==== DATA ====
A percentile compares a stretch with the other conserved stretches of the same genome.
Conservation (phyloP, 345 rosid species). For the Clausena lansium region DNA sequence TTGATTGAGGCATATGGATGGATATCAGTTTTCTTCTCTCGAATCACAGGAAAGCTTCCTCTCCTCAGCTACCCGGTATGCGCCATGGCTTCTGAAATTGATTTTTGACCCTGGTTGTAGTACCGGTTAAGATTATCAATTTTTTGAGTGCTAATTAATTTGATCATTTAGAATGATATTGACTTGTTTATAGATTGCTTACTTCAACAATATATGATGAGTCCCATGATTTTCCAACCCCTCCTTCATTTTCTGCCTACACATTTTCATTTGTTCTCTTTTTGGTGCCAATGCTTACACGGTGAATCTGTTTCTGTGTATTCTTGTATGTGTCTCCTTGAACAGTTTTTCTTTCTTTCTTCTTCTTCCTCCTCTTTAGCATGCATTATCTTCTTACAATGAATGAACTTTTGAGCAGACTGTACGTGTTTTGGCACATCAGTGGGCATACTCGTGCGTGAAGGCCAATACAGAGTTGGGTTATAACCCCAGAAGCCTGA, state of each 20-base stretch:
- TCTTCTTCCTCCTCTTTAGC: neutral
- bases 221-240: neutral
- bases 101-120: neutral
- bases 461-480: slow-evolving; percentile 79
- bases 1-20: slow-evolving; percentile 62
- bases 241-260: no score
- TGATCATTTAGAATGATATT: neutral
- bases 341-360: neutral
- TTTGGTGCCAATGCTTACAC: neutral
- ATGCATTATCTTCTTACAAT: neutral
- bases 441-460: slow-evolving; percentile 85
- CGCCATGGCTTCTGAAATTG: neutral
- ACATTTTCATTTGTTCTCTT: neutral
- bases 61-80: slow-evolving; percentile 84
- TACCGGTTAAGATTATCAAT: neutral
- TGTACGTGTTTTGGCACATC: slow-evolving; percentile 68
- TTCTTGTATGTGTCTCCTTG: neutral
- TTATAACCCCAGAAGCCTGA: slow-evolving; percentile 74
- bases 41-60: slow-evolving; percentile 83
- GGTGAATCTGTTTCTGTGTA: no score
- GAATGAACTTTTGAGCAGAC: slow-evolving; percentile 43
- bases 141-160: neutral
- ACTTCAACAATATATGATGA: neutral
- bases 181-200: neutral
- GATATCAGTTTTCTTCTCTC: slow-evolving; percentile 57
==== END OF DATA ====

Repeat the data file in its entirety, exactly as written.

A percentile compares a stretch with the other conserved stretches of the same genome.
Conservation (phyloP, 345 rosid species). For the Clausena lansium region DNA sequence TTGATTGAGGCATATGGATGGATATCAGTTTTCTTCTCTCGAATCACAGGAAAGCTTCCTCTCCTCAGCTACCCGGTATGCGCCATGGCTTCTGAAATTGATTTTTGACCCTGGTTGTAGTACCGGTTAAGATTATCAATTTTTTGAGTGCTAATTAATTTGATCATTTAGAATGATATTGACTTGTTTATAGATTGCTTACTTCAACAATATATGATGAGTCCCATGATTTTCCAACCCCTCCTTCATTTTCTGCCTACACATTTTCATTTGTTCTCTTTTTGGTGCCAATGCTTACACGGTGAATCTGTTTCTGTGTATTCTTGTATGTGTCTCCTTGAACAGTTTTTCTTTCTTTCTTCTTCTTCCTCCTCTTTAGCATGCATTATCTTCTTACAATGAATGAACTTTTGAGCAGACTGTACGTGTTTTGGCACATCAGTGGGCATACTCGTGCGTGAAGGCCAATACAGAGTTGGGTTATAACCCCAGAAGCCTGA, state of each 20-base stretch:
- TCTTCTTCCTCCTCTTTAGC: neutral
- bases 221-240: neutral
- bases 101-120: neutral
- bases 461-480: slow-evolving; percentile 79
- bases 1-20: slow-evolving; percentile 62
- bases 241-260: no score
- TGATCATTTAGAATGATATT: neutral
- bases 341-360: neutral
- TTTGGTGCCAATGCTTACAC: neutral
- ATGCATTATCTTCTTACAAT: neutral
- bases 441-460: slow-evolving; percentile 85
- CGCCATGGCTTCTGAAATTG: neutral
- ACATTTTCATTTGTTCTCTT: neutral
- bases 61-80: slow-evolving; percentile 84
- TACCGGTTAAGATTATCAAT: neutral
- TGTACGTGTTTTGGCACATC: slow-evolving; percentile 68
- TTCTTGTATGTGTCTCCTTG: neutral
- TTATAACCCCAGAAGCCTGA: slow-evolving; percentile 74
- bases 41-60: slow-evolving; percentile 83
- GGTGAATCTGTTTCTGTGTA: no score
- GAATGAACTTTTGAGCAGAC: slow-evolving; percentile 43
- bases 141-160: neutral
- ACTTCAACAATATATGATGA: neutral
- bases 181-200: neutral
- GATATCAGTTTTCTTCTCTC: slow-evolving; percentile 57